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Hearing management

Updated 06 December 2017

Stem cells may cure deafness

Stem cells may help deaf people hear again, according to early-stage research by British scientists.

Stem cells may help deaf people hear again, according to early-stage research by British scientists.

A team at the University of Sheffield said they had discovered how to turn stem cells into ones that behave like sensory hair cells or auditory neurons, which could then be surgically inserted into the ear to restore lost hearing.

Lead researcher Marcelo Rivolta said the approach, which is being tested on animals, held significant potential but was a long way from being offered to patients.

"It will take several years before we are in a position to start doing human trials," he said in a telephone interview.

Generate cells in laboratory
The cells in the ear that detect sound are created only in the womb, which means there is no way to repair them once they have been damaged, resulting in permanent hearing loss.

Using stem cells - master cells that produce all the body's tissues and organs - to generate these cell types in the laboratory could change that dramatically.

Rivolta's research parallels more advanced work on the eye by another group of British-based scientists, who plan to use stem cells to treat age-related macular degeneration, a common cause of blindness, in clinical tests starting in 2010 or 2011.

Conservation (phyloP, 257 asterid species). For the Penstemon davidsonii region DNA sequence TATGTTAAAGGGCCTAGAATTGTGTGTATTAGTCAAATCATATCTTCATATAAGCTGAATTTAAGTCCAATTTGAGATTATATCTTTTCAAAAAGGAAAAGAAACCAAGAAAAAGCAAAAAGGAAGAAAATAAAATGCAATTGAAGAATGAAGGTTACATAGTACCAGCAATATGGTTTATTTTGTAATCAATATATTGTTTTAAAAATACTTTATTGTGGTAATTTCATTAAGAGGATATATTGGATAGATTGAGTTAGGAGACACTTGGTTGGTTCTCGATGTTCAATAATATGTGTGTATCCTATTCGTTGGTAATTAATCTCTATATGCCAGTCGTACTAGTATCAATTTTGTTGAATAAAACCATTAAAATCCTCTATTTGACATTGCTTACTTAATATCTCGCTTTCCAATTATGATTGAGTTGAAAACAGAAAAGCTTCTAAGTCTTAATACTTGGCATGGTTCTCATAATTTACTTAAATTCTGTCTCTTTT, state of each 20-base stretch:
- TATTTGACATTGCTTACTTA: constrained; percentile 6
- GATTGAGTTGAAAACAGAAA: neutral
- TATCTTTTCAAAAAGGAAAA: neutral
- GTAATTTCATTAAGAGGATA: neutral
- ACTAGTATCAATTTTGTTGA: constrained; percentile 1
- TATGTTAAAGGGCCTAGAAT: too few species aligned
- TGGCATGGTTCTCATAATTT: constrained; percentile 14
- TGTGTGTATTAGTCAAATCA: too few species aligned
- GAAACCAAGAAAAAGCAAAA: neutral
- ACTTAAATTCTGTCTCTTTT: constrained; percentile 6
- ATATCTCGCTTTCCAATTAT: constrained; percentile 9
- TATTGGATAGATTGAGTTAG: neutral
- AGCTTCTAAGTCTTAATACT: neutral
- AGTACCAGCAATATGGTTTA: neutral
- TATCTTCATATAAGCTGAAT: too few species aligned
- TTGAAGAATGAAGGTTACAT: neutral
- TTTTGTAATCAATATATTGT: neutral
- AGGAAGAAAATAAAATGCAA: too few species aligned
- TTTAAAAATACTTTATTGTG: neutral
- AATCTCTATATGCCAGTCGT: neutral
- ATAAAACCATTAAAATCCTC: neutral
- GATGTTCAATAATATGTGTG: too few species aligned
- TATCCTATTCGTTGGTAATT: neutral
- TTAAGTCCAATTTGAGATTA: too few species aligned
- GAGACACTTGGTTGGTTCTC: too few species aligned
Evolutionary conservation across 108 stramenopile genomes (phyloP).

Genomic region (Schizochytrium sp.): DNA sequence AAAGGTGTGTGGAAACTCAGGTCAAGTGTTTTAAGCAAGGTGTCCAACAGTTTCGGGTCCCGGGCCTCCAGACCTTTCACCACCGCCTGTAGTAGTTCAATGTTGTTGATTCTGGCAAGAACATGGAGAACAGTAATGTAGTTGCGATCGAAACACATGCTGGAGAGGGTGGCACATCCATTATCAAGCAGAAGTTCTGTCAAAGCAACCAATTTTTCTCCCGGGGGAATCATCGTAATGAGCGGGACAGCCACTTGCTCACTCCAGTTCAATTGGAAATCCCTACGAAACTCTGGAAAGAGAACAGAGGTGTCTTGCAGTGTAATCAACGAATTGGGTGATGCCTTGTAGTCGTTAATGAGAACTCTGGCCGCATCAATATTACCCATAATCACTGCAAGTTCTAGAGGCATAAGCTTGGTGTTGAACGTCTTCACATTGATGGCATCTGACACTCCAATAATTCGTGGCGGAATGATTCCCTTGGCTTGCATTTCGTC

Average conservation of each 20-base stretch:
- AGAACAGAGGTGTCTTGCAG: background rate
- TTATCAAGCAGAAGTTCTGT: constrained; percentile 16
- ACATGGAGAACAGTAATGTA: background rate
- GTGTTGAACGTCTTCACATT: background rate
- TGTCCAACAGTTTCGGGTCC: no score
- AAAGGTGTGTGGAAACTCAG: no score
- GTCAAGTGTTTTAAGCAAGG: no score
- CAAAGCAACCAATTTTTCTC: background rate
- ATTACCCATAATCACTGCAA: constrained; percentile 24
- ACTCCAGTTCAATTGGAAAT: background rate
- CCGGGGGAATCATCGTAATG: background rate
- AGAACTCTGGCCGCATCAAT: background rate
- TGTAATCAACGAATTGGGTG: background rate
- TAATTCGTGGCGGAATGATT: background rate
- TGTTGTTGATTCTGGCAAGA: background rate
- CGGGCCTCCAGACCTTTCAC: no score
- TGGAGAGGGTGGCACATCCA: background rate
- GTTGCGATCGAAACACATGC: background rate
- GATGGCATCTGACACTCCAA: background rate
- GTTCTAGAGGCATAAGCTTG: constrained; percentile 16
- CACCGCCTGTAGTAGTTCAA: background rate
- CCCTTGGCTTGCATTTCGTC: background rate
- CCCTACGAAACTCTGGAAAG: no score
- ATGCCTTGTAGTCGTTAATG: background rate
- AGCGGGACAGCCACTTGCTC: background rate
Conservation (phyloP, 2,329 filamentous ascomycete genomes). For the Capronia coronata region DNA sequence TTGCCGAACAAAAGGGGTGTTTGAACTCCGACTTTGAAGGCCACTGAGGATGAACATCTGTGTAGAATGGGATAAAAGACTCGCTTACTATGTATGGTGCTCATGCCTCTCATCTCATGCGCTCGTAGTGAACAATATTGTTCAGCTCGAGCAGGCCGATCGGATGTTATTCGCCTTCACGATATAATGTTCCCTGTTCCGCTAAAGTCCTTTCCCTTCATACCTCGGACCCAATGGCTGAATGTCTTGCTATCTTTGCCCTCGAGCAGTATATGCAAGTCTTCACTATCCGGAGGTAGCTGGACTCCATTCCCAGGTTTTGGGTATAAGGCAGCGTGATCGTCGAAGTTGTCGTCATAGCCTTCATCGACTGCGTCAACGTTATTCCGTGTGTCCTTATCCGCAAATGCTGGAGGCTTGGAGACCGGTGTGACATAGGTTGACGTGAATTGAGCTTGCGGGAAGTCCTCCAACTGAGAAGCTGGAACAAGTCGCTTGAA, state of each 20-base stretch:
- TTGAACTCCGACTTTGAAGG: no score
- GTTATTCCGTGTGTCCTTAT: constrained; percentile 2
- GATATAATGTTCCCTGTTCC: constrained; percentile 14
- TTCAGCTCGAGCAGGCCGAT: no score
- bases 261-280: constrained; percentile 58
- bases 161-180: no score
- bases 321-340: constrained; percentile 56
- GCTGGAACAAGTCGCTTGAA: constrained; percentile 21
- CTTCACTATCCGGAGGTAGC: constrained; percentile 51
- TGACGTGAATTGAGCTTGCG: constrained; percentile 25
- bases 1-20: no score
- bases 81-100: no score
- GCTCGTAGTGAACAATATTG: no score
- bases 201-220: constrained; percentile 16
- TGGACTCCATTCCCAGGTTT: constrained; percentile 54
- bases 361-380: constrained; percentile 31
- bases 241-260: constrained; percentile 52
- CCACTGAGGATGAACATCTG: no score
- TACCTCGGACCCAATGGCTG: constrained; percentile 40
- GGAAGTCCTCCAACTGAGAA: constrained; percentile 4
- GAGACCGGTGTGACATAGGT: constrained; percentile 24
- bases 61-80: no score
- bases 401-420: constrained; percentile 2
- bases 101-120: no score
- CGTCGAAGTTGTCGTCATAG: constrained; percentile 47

Stem cell treatment for Parkinson's?
Doctors hope one day to use stem cells to treat a wide range of diseases such as Parkinson's, diabetes and cancer. But localised approaches in the eye or ear may be a promising first step, since fewer cells are involved.

Rivolta and colleagues used foetal stem cells in their work, although they are also investigating the potential of both embryonic and adult stem cells.

Laboratory studies showed that the new cells derived from foetal tissue behaved and functioned just like their normal ones in developing ears.

"This research is incredibly promising and opens up exciting possibilities by bringing us closer to restoring hearing in the future," said Ralph Holme, director of biomedical research at the Royal National Institute for Deaf People, which helped fund the work.

Details of their research were published in the journal Stem Cells and are due to be presented at a stem cells conference in Oxford next week. – (Ben Hirschler/Reuters Health, March 2009)

 

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Hearing Expert

Minette Lister graduated with a Bachelor of Communication Pathology (Audiology) from the University of KwaZulu-Natal, Westville in 2015. Thereafter, she completed her compulsory year of community service at Phoenix Assessment and Therapy Centre in Durban. In 2017, Minette started working for Thompson and Hoffman Audiology Inc. She is passionate about working with children and adults to diagnose and manage hearing loss using state of the art technology. Minette offers hearing screening programmes for newborn and high-risk babies, as well as school-aged children, in order to decrease the incidence of late or unidentified hearing loss.

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